Politically-sensitive multi-brand retail sector is likely to be opened for foreign investors with an FDI cap of 51 per cent, as efforts are being made by the industry ministry to evolve a consensus on the vexed issue.
According to sources, the government will have to allow a minimum of 51 per cent foreign direct investment (FDI) in the multi-brand retail, the same as was permitted in single brand retail.
FDI in multi-brand retail below 51 per cent was not feasible, as it would lead to "arbitrage" opportunities, sources said. However, they did not elaborate on arbitrage opportunities.
Yesterday, Planning Commission Deputy Chairman Montek Singh Ahluwalia favoured opening up of the multi-brand retail sector to foreign investors, saying it will benefit farmers and also help in containing food inflation.
Food inflation fell to 15.52 per cent in the week ended January 8.
The demand for opening up the sector has been intensifying, especially in the wake of wide gap between the wholesale and retail prices.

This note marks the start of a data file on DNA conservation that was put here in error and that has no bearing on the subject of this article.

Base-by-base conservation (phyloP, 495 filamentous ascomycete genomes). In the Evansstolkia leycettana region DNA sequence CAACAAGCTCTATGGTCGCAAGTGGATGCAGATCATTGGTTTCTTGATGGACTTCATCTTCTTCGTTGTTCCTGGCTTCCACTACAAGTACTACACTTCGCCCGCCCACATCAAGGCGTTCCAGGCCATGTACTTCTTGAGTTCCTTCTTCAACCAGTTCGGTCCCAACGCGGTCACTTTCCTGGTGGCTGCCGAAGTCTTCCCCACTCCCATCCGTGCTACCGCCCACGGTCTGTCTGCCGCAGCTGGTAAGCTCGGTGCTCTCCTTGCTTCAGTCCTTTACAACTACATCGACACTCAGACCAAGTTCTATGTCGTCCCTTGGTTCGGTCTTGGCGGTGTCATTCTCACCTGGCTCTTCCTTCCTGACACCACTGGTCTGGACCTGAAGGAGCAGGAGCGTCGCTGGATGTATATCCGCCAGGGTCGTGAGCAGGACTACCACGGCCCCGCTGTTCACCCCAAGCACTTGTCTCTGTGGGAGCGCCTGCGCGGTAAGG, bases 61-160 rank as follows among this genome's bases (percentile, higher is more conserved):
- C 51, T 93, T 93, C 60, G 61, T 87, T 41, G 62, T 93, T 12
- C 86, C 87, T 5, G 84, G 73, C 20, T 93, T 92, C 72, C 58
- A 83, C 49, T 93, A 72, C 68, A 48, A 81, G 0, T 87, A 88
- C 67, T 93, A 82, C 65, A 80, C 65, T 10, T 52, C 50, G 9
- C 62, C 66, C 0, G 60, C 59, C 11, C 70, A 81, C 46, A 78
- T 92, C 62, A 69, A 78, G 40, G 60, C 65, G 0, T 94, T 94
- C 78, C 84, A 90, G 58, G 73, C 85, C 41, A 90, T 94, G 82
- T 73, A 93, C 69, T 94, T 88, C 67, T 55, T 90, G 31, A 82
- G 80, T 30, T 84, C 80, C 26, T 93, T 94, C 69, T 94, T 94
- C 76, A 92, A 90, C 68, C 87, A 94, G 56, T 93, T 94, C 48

The Department of Industrial Policy and Promotion (DIPP) is studying the report submitted by an expert committee, which has evaluated the stakeholders comments on the issue.
The DIPP had floated discussion papers on opening FDI in multi-brand retail and increasing it in defence production.
Retail giants like US-based Wal-Mart and French Carrefour are very keen to enter in the segment. Bharti Enterprises and Wal-Mart Stores entered into a joint venture in August 2007 and started cash-and-carry stores named 'BestPrice Modern Wholesale' in 2009.
At present, 51 per cent FDI is permitted in single brand retail, while 100 per cent is allowed in the wholesale cash-and-carry segment.